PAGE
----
With contributions by Prosper Godonoo, Urla Hill, C. Richard King, David J. Leonard, Jack Lule, Murry Nelson, David C. Ogden, Robert W. Reising, and Joel Nathan Rosen Reconstructing Fame: Sport, Race, and Evolving Reputations includes essays on Jackie Robinson, Roberto Clemente, Curt Flood, Paul Robeson, Jim Thorpe, Bill Russell, Tommie Smith, and John Carlos. The essayists in this volume write about twentieth-century athletes whose careers were affected by racism and whose post-career reputations have improved as society's understanding of race changed. Contributors attempt to clarify the stories of these sports stars and their places as twentieth-century icons by analyzing the various myths that surround them. When media, fans, sports leagues, and the athletes themselves commemorate sports legends, shifts in popular perceptions often serve to obscure an athlete's role in history. Such revisions can lack coherence and trivialize the efforts of some legendary competitors and those associated with them. Adding racial tensions to this process further complicates the task of preserving the valuable achievements of key players.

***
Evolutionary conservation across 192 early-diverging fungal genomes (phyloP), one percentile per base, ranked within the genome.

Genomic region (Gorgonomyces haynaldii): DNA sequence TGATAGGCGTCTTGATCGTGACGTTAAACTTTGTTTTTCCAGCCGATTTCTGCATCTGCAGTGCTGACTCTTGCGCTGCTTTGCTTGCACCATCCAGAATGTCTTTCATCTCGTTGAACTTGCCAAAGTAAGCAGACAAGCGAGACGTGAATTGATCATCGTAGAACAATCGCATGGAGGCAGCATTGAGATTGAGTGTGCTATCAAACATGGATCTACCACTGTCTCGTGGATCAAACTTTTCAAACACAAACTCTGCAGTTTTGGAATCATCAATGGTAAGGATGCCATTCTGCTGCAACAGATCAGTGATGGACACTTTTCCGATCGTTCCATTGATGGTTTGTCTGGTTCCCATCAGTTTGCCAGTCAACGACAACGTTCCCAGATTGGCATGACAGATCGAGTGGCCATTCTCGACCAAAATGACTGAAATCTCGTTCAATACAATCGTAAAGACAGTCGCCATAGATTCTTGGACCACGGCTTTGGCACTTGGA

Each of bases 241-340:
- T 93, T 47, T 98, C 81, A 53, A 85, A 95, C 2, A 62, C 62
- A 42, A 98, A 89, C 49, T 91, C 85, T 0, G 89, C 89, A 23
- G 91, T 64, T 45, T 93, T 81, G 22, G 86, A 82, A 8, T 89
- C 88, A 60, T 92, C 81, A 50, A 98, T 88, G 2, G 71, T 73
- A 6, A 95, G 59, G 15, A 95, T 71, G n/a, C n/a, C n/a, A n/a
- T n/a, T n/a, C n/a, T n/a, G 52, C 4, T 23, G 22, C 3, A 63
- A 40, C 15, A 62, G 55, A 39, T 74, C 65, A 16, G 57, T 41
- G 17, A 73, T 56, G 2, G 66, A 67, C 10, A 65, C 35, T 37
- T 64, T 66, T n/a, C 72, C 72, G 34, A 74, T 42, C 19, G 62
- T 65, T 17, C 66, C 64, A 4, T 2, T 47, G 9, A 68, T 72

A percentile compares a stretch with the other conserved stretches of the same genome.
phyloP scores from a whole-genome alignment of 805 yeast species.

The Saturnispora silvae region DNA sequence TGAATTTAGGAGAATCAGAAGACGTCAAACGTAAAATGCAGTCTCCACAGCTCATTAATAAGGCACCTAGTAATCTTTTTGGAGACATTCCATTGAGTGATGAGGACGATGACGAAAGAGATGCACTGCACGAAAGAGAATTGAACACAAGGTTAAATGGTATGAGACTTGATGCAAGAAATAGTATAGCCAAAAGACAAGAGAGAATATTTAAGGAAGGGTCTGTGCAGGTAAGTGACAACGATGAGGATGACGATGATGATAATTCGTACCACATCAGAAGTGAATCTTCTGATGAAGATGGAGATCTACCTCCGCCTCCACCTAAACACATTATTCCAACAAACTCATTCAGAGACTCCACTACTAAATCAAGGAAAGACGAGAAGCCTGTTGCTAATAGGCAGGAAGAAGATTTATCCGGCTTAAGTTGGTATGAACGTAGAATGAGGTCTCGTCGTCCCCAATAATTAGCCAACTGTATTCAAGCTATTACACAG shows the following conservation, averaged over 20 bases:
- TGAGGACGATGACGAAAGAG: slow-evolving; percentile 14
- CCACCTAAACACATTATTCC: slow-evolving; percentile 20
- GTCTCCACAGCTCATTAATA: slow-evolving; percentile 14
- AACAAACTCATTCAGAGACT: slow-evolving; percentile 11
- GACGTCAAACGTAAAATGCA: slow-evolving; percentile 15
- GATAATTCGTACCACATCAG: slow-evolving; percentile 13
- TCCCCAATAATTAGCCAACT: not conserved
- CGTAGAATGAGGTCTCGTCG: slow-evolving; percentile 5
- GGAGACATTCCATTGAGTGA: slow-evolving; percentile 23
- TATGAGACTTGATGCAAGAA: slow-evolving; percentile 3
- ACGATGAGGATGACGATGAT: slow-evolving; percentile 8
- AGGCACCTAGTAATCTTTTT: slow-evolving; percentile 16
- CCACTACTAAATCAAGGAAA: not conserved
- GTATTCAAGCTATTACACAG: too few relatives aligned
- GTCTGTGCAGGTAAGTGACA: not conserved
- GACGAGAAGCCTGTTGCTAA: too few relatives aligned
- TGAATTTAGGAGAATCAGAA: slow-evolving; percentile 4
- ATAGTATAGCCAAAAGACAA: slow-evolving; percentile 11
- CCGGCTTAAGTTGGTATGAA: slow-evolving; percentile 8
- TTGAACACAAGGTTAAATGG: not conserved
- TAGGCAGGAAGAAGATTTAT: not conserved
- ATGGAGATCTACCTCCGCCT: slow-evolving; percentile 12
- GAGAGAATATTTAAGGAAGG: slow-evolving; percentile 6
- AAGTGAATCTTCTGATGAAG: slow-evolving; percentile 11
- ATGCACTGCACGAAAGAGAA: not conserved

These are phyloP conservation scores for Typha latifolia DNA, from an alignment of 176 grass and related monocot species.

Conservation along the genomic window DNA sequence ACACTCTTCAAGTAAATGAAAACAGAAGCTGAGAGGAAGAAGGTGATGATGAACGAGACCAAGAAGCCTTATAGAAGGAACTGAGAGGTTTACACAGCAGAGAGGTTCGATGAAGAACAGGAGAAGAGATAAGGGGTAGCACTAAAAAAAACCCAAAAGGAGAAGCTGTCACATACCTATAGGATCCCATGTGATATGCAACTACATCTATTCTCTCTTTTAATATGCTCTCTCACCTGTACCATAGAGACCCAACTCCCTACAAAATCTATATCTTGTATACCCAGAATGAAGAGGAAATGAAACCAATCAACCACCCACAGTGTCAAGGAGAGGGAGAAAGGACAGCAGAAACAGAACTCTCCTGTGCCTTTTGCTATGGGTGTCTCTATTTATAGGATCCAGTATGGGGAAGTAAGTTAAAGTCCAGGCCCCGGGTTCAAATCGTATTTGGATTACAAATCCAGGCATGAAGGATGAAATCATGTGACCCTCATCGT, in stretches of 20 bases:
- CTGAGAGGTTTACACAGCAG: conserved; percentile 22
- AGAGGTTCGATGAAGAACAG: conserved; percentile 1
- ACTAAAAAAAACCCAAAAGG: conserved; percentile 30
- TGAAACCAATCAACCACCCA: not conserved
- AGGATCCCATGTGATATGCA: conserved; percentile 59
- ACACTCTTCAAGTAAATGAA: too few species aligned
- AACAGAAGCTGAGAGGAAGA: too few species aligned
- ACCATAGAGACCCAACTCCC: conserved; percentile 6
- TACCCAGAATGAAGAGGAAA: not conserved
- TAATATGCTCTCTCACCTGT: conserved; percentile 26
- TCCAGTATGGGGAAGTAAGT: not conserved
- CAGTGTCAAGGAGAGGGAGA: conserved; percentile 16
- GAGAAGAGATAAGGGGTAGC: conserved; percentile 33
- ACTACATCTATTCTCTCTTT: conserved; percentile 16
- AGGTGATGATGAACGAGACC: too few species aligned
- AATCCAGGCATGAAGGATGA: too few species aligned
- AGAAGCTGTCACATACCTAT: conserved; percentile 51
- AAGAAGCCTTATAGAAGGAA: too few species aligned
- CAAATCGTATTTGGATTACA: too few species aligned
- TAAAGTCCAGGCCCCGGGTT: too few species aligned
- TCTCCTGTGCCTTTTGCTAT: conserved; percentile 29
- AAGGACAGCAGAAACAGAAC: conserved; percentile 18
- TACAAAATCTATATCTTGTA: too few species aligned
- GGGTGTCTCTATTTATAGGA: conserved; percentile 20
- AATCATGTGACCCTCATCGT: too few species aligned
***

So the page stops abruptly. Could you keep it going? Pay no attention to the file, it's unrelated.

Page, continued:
|Publisher:||University Press of Mississippi|
|Sold by:||Barnes & Noble|
|File size:||501 KB|
About the Author
David C. Ogden is associate professor of communication at the University of Nebraska at Omaha and has published in numerous journals.
Joel Nathan Rosen is assistant professor of sociology at Moravian College and the author of The Erosion of the American Sporting Ethos: Shifting Attitudes toward Competition.
Jack Lule is the Joseph B. McFadden Professor in Journalism at Lehigh University and is associate editor of Critical Studies in Media Communication.